Re: The rules of encoding (from Re: Missing geometric shapes)

From: Philippe Verdy <>
Date: Sat, 10 Nov 2012 20:11:37 +0100

2012/11/10 john knightley <>:
> Whilst using the PUA is far from perfect at the end of the day it is
> better than the alternative of not using the PUA.
> Regards
> John
> On 10 Nov 2012 17:37, "William_J_G Overington" <>
> wrote:
>> On Thursday 8 November 2012, Philippe Verdy <> wrote:
>> > 2012/11/8 William_J_G Overington> <>:
>> > > However, an encoding using a Private Use Area encoding has great
>> > > problems in being implemented as a widespread system.
>> > Wrong, this is what has been made during centuries if not millenium !
>> Well, the point that I am trying to make is that a new glyph that is used
>> in an electronic communication system that uses the ISO/IEC 10646 character
>> encoding system with the new glyph being encoded using a Private Use Area
>> code point does, of necessity, have a code point associated with the glyph.
>> In a handwritten or printed document, communication uses the glyph alone, so
>> there is not the same problem existing.
>> > This is still true today: even if you define new glyphs, and as long as
>> > you do not explicitly give permission to others to reused those glyphs or
>> > variant of them, these glyphs remain private in terms of copyright
>> > restrictions on their designs.
>> Yes, you are right. I do hope that that is not going to be a problem over
>> people trying out the glyphs that I have devised. I need to think about
>> that. Feedback from readers on this issue is invited please.
>> > Making your publication "public" by depositing to a national library is
>> > not a situation where you grant an open licence to others : the legal
>> > deposit made at a national library is instead used as a proof of your date
>> > of work to claim your copyright on this work.
>> Well, in the United Kingdom, copyright in a work exists from when the work
>> is put into permanent form.
>> The reason that I use the voluntary deposit facility of the British
>> Library is so that there is a permanent archived record of what I produce
>> for as long as the British Library exists.
>> As I understand it, the deposit at the British Library is because the work
>> has been published, or is on the point of being published and actually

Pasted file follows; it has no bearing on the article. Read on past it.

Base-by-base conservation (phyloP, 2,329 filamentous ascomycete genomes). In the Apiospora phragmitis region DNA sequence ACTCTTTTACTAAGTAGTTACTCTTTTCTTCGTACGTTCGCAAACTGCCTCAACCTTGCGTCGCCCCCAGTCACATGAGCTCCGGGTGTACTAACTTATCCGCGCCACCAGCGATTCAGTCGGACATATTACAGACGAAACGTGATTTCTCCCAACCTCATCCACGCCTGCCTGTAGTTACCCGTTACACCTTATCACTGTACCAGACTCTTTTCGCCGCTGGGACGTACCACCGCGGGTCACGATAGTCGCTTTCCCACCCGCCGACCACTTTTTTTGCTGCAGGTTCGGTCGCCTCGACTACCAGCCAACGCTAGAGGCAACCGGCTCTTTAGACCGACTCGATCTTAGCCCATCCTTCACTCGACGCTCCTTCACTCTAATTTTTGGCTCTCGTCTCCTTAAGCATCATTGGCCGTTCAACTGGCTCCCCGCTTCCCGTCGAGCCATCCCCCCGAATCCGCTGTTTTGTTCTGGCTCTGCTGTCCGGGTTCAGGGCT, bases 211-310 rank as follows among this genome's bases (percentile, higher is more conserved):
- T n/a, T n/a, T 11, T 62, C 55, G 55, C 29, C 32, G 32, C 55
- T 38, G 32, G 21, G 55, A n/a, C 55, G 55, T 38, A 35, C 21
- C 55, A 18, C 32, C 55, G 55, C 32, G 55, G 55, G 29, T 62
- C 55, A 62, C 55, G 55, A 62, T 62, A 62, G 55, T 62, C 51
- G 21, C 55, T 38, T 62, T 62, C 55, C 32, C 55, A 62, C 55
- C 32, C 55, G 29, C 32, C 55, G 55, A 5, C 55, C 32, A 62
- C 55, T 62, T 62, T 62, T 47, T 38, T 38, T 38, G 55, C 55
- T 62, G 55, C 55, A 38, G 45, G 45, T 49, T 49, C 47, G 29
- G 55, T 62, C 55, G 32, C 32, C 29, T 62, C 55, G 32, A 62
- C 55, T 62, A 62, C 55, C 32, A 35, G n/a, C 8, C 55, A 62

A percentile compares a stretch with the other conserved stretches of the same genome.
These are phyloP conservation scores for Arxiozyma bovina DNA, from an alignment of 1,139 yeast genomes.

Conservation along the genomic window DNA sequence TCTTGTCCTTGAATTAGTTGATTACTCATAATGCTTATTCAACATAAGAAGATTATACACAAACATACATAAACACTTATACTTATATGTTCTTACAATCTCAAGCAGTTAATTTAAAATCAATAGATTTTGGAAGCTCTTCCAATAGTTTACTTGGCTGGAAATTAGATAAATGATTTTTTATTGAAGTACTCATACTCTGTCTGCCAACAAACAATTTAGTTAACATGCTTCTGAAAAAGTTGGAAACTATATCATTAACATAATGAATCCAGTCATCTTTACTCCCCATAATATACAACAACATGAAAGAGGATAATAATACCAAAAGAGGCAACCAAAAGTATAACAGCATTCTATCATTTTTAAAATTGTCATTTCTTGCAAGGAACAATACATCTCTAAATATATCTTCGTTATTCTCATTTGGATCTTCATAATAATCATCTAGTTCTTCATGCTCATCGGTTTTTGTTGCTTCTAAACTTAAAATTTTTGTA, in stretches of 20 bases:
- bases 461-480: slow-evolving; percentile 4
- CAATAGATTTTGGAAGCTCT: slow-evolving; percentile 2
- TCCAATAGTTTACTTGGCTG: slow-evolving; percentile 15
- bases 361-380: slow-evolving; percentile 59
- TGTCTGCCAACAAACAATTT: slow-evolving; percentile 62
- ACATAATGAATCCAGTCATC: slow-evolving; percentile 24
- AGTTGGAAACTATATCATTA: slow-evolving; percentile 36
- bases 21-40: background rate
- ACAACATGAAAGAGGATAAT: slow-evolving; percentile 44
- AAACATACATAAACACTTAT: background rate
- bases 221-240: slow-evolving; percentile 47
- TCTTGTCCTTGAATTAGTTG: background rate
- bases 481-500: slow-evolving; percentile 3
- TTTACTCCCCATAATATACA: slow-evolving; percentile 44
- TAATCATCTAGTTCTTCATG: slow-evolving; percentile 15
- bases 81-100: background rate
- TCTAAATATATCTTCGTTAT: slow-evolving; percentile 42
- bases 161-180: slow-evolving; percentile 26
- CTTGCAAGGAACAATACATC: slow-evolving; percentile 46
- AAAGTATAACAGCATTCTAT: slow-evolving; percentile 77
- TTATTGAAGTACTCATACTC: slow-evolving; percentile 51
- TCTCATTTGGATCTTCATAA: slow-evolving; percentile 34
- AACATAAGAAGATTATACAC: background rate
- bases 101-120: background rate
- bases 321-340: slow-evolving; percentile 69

>> becomes published: the depositing at the British Library is not the
>> publishing action.

This is true, but anyway the act of publishing something is not by
itself a proof of authorship and owning of copyrights, you need a
formal registration, and this is the purpose of legal deposit (In UK
may be, but certainly in France too, where it is required before
someone can claim copyright on a published work).

The Internet has changed a bit the sotuation, but theorically in
France at least, websites must have an information info or link to a
page expliaining the rights and copyrights attached, with the legal
names and points of contact of the publisher which will act on behalf
of the authors to reply to legal requests. in some countries, web
hosting companies must also be able to legally act on behalf of
publishers of websites (and some laws require maintining legal logs to
help identifying the publishers of websites or any controbutor to a

Web sites are usually not given a copy to a legal deposit library (but
in some countries website publishers can do that if they wish, using
electronic copies of their documents; this legal deposit is not
necessarily free, and not always performed at a national public
library, there may be legally approved trusted proxies, such as
notarial offices, or national IP agencies). The main purpose of such
deposit is to register a claim of copyright, at a proven date (to
protect the work from competitive claims that would come later).

The mere act of publishing something is generally not enough when
copyright claims start being disputed in justice (because the
publication act could have been illegal, and this illegal act not
discovered before long by their legitime owners, or because the owners
won't be able to find who perfomed the illegal publication) : this is
even harder to prove when the first publication was made on the
Internet only, as documents that are not electronically signed.
Received on Sat Nov 10 2012 - 13:17:16 CST

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